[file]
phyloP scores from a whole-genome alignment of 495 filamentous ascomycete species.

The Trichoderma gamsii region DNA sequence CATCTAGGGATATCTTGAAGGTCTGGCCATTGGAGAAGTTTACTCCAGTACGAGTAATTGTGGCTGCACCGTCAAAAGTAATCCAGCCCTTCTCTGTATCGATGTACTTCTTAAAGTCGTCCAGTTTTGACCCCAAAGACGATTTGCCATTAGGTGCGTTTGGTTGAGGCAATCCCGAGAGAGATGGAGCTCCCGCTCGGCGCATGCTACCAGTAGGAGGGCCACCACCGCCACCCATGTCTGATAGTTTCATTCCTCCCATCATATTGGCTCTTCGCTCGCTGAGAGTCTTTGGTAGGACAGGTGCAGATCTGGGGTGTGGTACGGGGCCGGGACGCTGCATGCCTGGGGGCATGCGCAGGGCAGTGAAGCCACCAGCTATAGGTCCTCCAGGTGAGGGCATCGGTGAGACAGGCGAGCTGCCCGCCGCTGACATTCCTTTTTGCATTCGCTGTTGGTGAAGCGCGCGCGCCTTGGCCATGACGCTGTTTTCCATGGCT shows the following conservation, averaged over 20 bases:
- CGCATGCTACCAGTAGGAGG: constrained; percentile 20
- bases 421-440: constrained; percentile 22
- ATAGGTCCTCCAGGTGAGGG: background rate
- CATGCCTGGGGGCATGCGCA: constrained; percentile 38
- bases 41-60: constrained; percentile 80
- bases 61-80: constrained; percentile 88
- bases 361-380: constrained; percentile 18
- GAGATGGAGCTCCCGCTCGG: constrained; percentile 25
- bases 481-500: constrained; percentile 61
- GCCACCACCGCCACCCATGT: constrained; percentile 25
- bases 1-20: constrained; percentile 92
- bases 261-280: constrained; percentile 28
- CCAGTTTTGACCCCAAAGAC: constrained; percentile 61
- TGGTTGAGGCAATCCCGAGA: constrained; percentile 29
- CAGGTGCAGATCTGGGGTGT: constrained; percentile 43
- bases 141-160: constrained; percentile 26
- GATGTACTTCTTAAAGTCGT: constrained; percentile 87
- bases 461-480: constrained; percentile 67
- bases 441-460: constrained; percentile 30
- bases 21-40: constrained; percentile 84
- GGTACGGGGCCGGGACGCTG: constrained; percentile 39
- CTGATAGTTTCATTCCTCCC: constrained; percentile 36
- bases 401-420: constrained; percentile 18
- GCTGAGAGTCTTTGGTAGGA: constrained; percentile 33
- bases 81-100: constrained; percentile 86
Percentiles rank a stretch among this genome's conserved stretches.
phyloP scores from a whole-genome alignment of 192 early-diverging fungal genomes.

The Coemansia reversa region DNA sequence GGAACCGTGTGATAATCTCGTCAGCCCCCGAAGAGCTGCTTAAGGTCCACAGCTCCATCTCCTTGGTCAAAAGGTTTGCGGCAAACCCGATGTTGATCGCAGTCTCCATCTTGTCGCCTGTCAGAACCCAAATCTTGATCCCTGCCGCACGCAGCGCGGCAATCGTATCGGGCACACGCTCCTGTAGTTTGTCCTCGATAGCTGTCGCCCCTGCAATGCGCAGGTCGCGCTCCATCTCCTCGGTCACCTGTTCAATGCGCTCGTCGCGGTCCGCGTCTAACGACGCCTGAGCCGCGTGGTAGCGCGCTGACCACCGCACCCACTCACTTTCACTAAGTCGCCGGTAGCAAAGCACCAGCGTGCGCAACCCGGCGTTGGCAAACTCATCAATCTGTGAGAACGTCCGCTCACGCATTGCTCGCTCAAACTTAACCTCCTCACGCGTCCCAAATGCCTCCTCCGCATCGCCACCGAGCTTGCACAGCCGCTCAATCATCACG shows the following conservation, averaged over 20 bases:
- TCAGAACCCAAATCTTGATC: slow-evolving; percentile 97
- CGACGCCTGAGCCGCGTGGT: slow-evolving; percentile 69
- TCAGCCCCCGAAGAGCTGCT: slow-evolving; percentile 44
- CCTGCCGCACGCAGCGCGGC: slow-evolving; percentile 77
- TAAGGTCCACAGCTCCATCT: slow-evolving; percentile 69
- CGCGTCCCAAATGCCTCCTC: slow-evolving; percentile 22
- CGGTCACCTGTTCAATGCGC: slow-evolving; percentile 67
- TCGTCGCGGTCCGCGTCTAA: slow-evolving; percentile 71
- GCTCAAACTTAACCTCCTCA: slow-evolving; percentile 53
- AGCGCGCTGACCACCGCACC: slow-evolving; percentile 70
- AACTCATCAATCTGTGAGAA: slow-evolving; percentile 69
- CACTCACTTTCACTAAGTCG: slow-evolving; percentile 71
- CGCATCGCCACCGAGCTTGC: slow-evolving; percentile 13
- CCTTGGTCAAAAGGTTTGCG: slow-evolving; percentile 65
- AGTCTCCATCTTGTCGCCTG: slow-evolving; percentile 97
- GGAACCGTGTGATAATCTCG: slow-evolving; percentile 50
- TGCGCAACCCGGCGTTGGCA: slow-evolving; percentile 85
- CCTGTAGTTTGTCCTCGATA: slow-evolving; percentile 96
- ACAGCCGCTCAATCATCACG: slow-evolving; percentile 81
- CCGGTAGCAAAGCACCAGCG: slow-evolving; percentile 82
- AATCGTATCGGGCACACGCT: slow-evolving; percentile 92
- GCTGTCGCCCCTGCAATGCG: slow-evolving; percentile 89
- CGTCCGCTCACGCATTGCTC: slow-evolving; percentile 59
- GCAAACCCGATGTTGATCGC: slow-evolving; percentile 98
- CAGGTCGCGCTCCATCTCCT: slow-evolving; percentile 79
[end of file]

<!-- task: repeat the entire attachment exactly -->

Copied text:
phyloP scores from a whole-genome alignment of 495 filamentous ascomycete species.

The Trichoderma gamsii region DNA sequence CATCTAGGGATATCTTGAAGGTCTGGCCATTGGAGAAGTTTACTCCAGTACGAGTAATTGTGGCTGCACCGTCAAAAGTAATCCAGCCCTTCTCTGTATCGATGTACTTCTTAAAGTCGTCCAGTTTTGACCCCAAAGACGATTTGCCATTAGGTGCGTTTGGTTGAGGCAATCCCGAGAGAGATGGAGCTCCCGCTCGGCGCATGCTACCAGTAGGAGGGCCACCACCGCCACCCATGTCTGATAGTTTCATTCCTCCCATCATATTGGCTCTTCGCTCGCTGAGAGTCTTTGGTAGGACAGGTGCAGATCTGGGGTGTGGTACGGGGCCGGGACGCTGCATGCCTGGGGGCATGCGCAGGGCAGTGAAGCCACCAGCTATAGGTCCTCCAGGTGAGGGCATCGGTGAGACAGGCGAGCTGCCCGCCGCTGACATTCCTTTTTGCATTCGCTGTTGGTGAAGCGCGCGCGCCTTGGCCATGACGCTGTTTTCCATGGCT shows the following conservation, averaged over 20 bases:
- CGCATGCTACCAGTAGGAGG: constrained; percentile 20
- bases 421-440: constrained; percentile 22
- ATAGGTCCTCCAGGTGAGGG: background rate
- CATGCCTGGGGGCATGCGCA: constrained; percentile 38
- bases 41-60: constrained; percentile 80
- bases 61-80: constrained; percentile 88
- bases 361-380: constrained; percentile 18
- GAGATGGAGCTCCCGCTCGG: constrained; percentile 25
- bases 481-500: constrained; percentile 61
- GCCACCACCGCCACCCATGT: constrained; percentile 25
- bases 1-20: constrained; percentile 92
- bases 261-280: constrained; percentile 28
- CCAGTTTTGACCCCAAAGAC: constrained; percentile 61
- TGGTTGAGGCAATCCCGAGA: constrained; percentile 29
- CAGGTGCAGATCTGGGGTGT: constrained; percentile 43
- bases 141-160: constrained; percentile 26
- GATGTACTTCTTAAAGTCGT: constrained; percentile 87
- bases 461-480: constrained; percentile 67
- bases 441-460: constrained; percentile 30
- bases 21-40: constrained; percentile 84
- GGTACGGGGCCGGGACGCTG: constrained; percentile 39
- CTGATAGTTTCATTCCTCCC: constrained; percentile 36
- bases 401-420: constrained; percentile 18
- GCTGAGAGTCTTTGGTAGGA: constrained; percentile 33
- bases 81-100: constrained; percentile 86
Percentiles rank a stretch among this genome's conserved stretches.
phyloP scores from a whole-genome alignment of 192 early-diverging fungal genomes.

The Coemansia reversa region DNA sequence GGAACCGTGTGATAATCTCGTCAGCCCCCGAAGAGCTGCTTAAGGTCCACAGCTCCATCTCCTTGGTCAAAAGGTTTGCGGCAAACCCGATGTTGATCGCAGTCTCCATCTTGTCGCCTGTCAGAACCCAAATCTTGATCCCTGCCGCACGCAGCGCGGCAATCGTATCGGGCACACGCTCCTGTAGTTTGTCCTCGATAGCTGTCGCCCCTGCAATGCGCAGGTCGCGCTCCATCTCCTCGGTCACCTGTTCAATGCGCTCGTCGCGGTCCGCGTCTAACGACGCCTGAGCCGCGTGGTAGCGCGCTGACCACCGCACCCACTCACTTTCACTAAGTCGCCGGTAGCAAAGCACCAGCGTGCGCAACCCGGCGTTGGCAAACTCATCAATCTGTGAGAACGTCCGCTCACGCATTGCTCGCTCAAACTTAACCTCCTCACGCGTCCCAAATGCCTCCTCCGCATCGCCACCGAGCTTGCACAGCCGCTCAATCATCACG shows the following conservation, averaged over 20 bases:
- TCAGAACCCAAATCTTGATC: slow-evolving; percentile 97
- CGACGCCTGAGCCGCGTGGT: slow-evolving; percentile 69
- TCAGCCCCCGAAGAGCTGCT: slow-evolving; percentile 44
- CCTGCCGCACGCAGCGCGGC: slow-evolving; percentile 77
- TAAGGTCCACAGCTCCATCT: slow-evolving; percentile 69
- CGCGTCCCAAATGCCTCCTC: slow-evolving; percentile 22
- CGGTCACCTGTTCAATGCGC: slow-evolving; percentile 67
- TCGTCGCGGTCCGCGTCTAA: slow-evolving; percentile 71
- GCTCAAACTTAACCTCCTCA: slow-evolving; percentile 53
- AGCGCGCTGACCACCGCACC: slow-evolving; percentile 70
- AACTCATCAATCTGTGAGAA: slow-evolving; percentile 69
- CACTCACTTTCACTAAGTCG: slow-evolving; percentile 71
- CGCATCGCCACCGAGCTTGC: slow-evolving; percentile 13
- CCTTGGTCAAAAGGTTTGCG: slow-evolving; percentile 65
- AGTCTCCATCTTGTCGCCTG: slow-evolving; percentile 97
- GGAACCGTGTGATAATCTCG: slow-evolving; percentile 50
- TGCGCAACCCGGCGTTGGCA: slow-evolving; percentile 85
- CCTGTAGTTTGTCCTCGATA: slow-evolving; percentile 96
- ACAGCCGCTCAATCATCACG: slow-evolving; percentile 81
- CCGGTAGCAAAGCACCAGCG: slow-evolving; percentile 82
- AATCGTATCGGGCACACGCT: slow-evolving; percentile 92
- GCTGTCGCCCCTGCAATGCG: slow-evolving; percentile 89
- CGTCCGCTCACGCATTGCTC: slow-evolving; percentile 59
- GCAAACCCGATGTTGATCGC: slow-evolving; percentile 98
- CAGGTCGCGCTCCATCTCCT: slow-evolving; percentile 79